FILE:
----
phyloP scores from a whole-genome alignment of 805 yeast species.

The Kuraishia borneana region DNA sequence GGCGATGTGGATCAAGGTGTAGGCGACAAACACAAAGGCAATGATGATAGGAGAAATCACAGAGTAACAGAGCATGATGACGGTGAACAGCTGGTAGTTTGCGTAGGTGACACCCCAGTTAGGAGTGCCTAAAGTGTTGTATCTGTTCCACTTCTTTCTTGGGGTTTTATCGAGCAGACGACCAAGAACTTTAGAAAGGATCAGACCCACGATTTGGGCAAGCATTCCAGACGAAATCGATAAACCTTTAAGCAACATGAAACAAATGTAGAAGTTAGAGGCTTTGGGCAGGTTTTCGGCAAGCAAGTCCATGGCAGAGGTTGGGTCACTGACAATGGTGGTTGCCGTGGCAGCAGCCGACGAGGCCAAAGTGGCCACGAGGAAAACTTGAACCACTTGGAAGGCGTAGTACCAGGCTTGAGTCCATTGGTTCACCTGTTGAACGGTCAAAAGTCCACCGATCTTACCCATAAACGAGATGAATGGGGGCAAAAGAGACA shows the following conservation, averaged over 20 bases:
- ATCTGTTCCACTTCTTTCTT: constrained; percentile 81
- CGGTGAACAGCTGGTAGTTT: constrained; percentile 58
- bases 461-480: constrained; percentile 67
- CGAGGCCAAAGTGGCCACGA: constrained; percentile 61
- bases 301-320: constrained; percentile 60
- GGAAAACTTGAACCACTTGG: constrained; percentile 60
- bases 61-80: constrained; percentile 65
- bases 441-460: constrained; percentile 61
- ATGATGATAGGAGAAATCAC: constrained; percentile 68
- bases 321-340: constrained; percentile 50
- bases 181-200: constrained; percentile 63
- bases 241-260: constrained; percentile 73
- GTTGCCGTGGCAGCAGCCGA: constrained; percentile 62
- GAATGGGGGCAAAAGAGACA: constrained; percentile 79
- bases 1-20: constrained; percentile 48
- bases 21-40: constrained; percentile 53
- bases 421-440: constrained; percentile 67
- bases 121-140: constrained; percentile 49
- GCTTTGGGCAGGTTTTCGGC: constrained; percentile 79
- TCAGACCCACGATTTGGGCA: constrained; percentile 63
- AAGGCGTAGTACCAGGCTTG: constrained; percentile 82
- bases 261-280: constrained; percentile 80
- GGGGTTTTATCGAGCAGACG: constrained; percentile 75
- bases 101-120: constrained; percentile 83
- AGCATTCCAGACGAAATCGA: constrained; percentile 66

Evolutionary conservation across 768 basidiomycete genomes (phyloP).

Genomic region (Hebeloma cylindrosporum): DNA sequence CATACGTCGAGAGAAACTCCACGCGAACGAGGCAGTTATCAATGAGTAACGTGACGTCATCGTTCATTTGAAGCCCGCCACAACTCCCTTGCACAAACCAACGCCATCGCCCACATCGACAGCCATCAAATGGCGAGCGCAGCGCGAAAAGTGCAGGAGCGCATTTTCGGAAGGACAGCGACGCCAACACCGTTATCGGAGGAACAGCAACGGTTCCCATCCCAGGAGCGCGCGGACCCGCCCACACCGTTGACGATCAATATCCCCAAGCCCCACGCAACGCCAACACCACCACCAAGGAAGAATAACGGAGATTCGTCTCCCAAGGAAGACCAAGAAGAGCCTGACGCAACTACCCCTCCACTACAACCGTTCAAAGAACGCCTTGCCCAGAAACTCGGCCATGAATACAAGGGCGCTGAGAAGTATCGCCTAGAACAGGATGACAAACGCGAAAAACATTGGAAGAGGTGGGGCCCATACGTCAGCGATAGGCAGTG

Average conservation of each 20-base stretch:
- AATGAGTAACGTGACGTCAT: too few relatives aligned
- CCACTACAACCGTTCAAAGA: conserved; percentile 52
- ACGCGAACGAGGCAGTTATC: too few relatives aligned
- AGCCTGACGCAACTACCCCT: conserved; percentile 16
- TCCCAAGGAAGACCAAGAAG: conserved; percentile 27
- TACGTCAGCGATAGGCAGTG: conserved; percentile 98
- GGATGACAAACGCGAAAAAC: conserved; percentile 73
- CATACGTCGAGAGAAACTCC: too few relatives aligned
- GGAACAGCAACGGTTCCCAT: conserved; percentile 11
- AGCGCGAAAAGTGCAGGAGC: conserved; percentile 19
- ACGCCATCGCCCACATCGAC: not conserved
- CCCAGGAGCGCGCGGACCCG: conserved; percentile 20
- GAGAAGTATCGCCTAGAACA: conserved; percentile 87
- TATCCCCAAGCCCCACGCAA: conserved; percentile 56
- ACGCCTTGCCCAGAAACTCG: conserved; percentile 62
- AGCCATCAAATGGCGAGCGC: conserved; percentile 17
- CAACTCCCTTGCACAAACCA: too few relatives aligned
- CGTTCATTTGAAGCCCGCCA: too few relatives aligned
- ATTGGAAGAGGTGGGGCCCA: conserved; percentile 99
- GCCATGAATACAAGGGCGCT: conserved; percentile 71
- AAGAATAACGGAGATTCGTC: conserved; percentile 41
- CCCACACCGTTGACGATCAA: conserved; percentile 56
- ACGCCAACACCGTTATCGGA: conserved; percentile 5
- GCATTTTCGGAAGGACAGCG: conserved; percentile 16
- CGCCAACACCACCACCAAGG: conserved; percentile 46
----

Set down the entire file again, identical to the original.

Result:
phyloP scores from a whole-genome alignment of 805 yeast species.

The Kuraishia borneana region DNA sequence GGCGATGTGGATCAAGGTGTAGGCGACAAACACAAAGGCAATGATGATAGGAGAAATCACAGAGTAACAGAGCATGATGACGGTGAACAGCTGGTAGTTTGCGTAGGTGACACCCCAGTTAGGAGTGCCTAAAGTGTTGTATCTGTTCCACTTCTTTCTTGGGGTTTTATCGAGCAGACGACCAAGAACTTTAGAAAGGATCAGACCCACGATTTGGGCAAGCATTCCAGACGAAATCGATAAACCTTTAAGCAACATGAAACAAATGTAGAAGTTAGAGGCTTTGGGCAGGTTTTCGGCAAGCAAGTCCATGGCAGAGGTTGGGTCACTGACAATGGTGGTTGCCGTGGCAGCAGCCGACGAGGCCAAAGTGGCCACGAGGAAAACTTGAACCACTTGGAAGGCGTAGTACCAGGCTTGAGTCCATTGGTTCACCTGTTGAACGGTCAAAAGTCCACCGATCTTACCCATAAACGAGATGAATGGGGGCAAAAGAGACA shows the following conservation, averaged over 20 bases:
- ATCTGTTCCACTTCTTTCTT: constrained; percentile 81
- CGGTGAACAGCTGGTAGTTT: constrained; percentile 58
- bases 461-480: constrained; percentile 67
- CGAGGCCAAAGTGGCCACGA: constrained; percentile 61
- bases 301-320: constrained; percentile 60
- GGAAAACTTGAACCACTTGG: constrained; percentile 60
- bases 61-80: constrained; percentile 65
- bases 441-460: constrained; percentile 61
- ATGATGATAGGAGAAATCAC: constrained; percentile 68
- bases 321-340: constrained; percentile 50
- bases 181-200: constrained; percentile 63
- bases 241-260: constrained; percentile 73
- GTTGCCGTGGCAGCAGCCGA: constrained; percentile 62
- GAATGGGGGCAAAAGAGACA: constrained; percentile 79
- bases 1-20: constrained; percentile 48
- bases 21-40: constrained; percentile 53
- bases 421-440: constrained; percentile 67
- bases 121-140: constrained; percentile 49
- GCTTTGGGCAGGTTTTCGGC: constrained; percentile 79
- TCAGACCCACGATTTGGGCA: constrained; percentile 63
- AAGGCGTAGTACCAGGCTTG: constrained; percentile 82
- bases 261-280: constrained; percentile 80
- GGGGTTTTATCGAGCAGACG: constrained; percentile 75
- bases 101-120: constrained; percentile 83
- AGCATTCCAGACGAAATCGA: constrained; percentile 66

Evolutionary conservation across 768 basidiomycete genomes (phyloP).

Genomic region (Hebeloma cylindrosporum): DNA sequence CATACGTCGAGAGAAACTCCACGCGAACGAGGCAGTTATCAATGAGTAACGTGACGTCATCGTTCATTTGAAGCCCGCCACAACTCCCTTGCACAAACCAACGCCATCGCCCACATCGACAGCCATCAAATGGCGAGCGCAGCGCGAAAAGTGCAGGAGCGCATTTTCGGAAGGACAGCGACGCCAACACCGTTATCGGAGGAACAGCAACGGTTCCCATCCCAGGAGCGCGCGGACCCGCCCACACCGTTGACGATCAATATCCCCAAGCCCCACGCAACGCCAACACCACCACCAAGGAAGAATAACGGAGATTCGTCTCCCAAGGAAGACCAAGAAGAGCCTGACGCAACTACCCCTCCACTACAACCGTTCAAAGAACGCCTTGCCCAGAAACTCGGCCATGAATACAAGGGCGCTGAGAAGTATCGCCTAGAACAGGATGACAAACGCGAAAAACATTGGAAGAGGTGGGGCCCATACGTCAGCGATAGGCAGTG

Average conservation of each 20-base stretch:
- AATGAGTAACGTGACGTCAT: too few relatives aligned
- CCACTACAACCGTTCAAAGA: conserved; percentile 52
- ACGCGAACGAGGCAGTTATC: too few relatives aligned
- AGCCTGACGCAACTACCCCT: conserved; percentile 16
- TCCCAAGGAAGACCAAGAAG: conserved; percentile 27
- TACGTCAGCGATAGGCAGTG: conserved; percentile 98
- GGATGACAAACGCGAAAAAC: conserved; percentile 73
- CATACGTCGAGAGAAACTCC: too few relatives aligned
- GGAACAGCAACGGTTCCCAT: conserved; percentile 11
- AGCGCGAAAAGTGCAGGAGC: conserved; percentile 19
- ACGCCATCGCCCACATCGAC: not conserved
- CCCAGGAGCGCGCGGACCCG: conserved; percentile 20
- GAGAAGTATCGCCTAGAACA: conserved; percentile 87
- TATCCCCAAGCCCCACGCAA: conserved; percentile 56
- ACGCCTTGCCCAGAAACTCG: conserved; percentile 62
- AGCCATCAAATGGCGAGCGC: conserved; percentile 17
- CAACTCCCTTGCACAAACCA: too few relatives aligned
- CGTTCATTTGAAGCCCGCCA: too few relatives aligned
- ATTGGAAGAGGTGGGGCCCA: conserved; percentile 99
- GCCATGAATACAAGGGCGCT: conserved; percentile 71
- AAGAATAACGGAGATTCGTC: conserved; percentile 41
- CCCACACCGTTGACGATCAA: conserved; percentile 56
- ACGCCAACACCGTTATCGGA: conserved; percentile 5
- GCATTTTCGGAAGGACAGCG: conserved; percentile 16
- CGCCAACACCACCACCAAGG: conserved; percentile 46